How do genotype, stimulus conditions, and acute dopaminergic administration interact to influence the temporal allocation of credit?
Type of DegreeMaster's Thesis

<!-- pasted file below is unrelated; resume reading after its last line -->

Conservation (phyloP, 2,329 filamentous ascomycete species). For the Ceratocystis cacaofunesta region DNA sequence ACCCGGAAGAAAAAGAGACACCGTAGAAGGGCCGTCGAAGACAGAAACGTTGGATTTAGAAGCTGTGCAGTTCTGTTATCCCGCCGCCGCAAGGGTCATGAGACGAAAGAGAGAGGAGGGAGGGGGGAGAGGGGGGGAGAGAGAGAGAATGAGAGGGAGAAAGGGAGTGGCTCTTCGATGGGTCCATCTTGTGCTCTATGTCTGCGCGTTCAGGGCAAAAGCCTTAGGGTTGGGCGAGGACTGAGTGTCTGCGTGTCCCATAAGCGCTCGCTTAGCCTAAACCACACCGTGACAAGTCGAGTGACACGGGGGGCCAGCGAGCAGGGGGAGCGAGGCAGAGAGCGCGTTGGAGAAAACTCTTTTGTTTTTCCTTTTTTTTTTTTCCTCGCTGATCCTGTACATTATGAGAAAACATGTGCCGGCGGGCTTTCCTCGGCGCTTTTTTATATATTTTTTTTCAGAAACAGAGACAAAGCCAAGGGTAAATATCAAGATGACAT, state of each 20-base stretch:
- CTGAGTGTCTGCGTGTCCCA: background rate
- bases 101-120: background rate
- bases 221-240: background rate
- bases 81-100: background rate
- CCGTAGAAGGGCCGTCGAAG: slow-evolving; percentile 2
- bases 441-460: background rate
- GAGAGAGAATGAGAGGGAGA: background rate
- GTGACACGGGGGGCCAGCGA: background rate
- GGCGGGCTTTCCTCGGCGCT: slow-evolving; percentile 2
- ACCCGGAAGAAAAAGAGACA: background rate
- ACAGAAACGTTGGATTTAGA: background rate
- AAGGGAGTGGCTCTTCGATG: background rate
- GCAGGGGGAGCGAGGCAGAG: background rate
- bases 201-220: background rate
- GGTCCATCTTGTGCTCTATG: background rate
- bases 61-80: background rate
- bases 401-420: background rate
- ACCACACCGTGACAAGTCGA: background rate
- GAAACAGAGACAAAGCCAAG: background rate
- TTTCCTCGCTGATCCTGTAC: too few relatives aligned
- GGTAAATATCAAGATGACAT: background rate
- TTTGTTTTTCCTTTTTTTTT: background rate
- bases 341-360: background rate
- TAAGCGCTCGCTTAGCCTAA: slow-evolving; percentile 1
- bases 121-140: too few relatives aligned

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The importance of delay discounting to many socially important behavioral problems has led to investigations of the genetic, biochemical, and environmental mechanisms responsible for variations in the form of the discount function, but the extant experimental research in these areas has yielded disparate results. The present study examined potential Gene X Drug X Environment interactions in delay discounting by examining d-amphetamine’s effects on delay discounting in two mouse strains using a novel procedure. BALB/c and C57BL/6 mice responded on a six-component concurrent-chained schedule in which the order of terminal-link delays preceding a larger-reinforcer was randomized across components. Across conditions, components were presented as mixed or multiple schedules and effects of a dose-range of d-amphetamine were determined. Dose-effects on generalized matching sensitivity to reinforcer magnitude and delay were characterized by multi-model inference. For BALB/cs, there were no effects of schedule on model parameters under control conditions, however, d-amphetamine dose-dependently decreased delay sensitivity and this effect was greater under the mixed schedule. For C57BL/6s, control estimates of sensitivity to reinforcement were higher under the multiple schedule and d-amphetamine dose-dependently decreased sensitivity to reinforcement under the multiple and increased sensitivity to reinforcement under the mixed schedule. These results suggest a genotype X environment interaction describing d-amphetamine’s effects on delay discounting. Differences in the baseline form of the discount function were generated by a genotype X signaling condition interaction and the effects of d-amphetamine were baseline-dependent.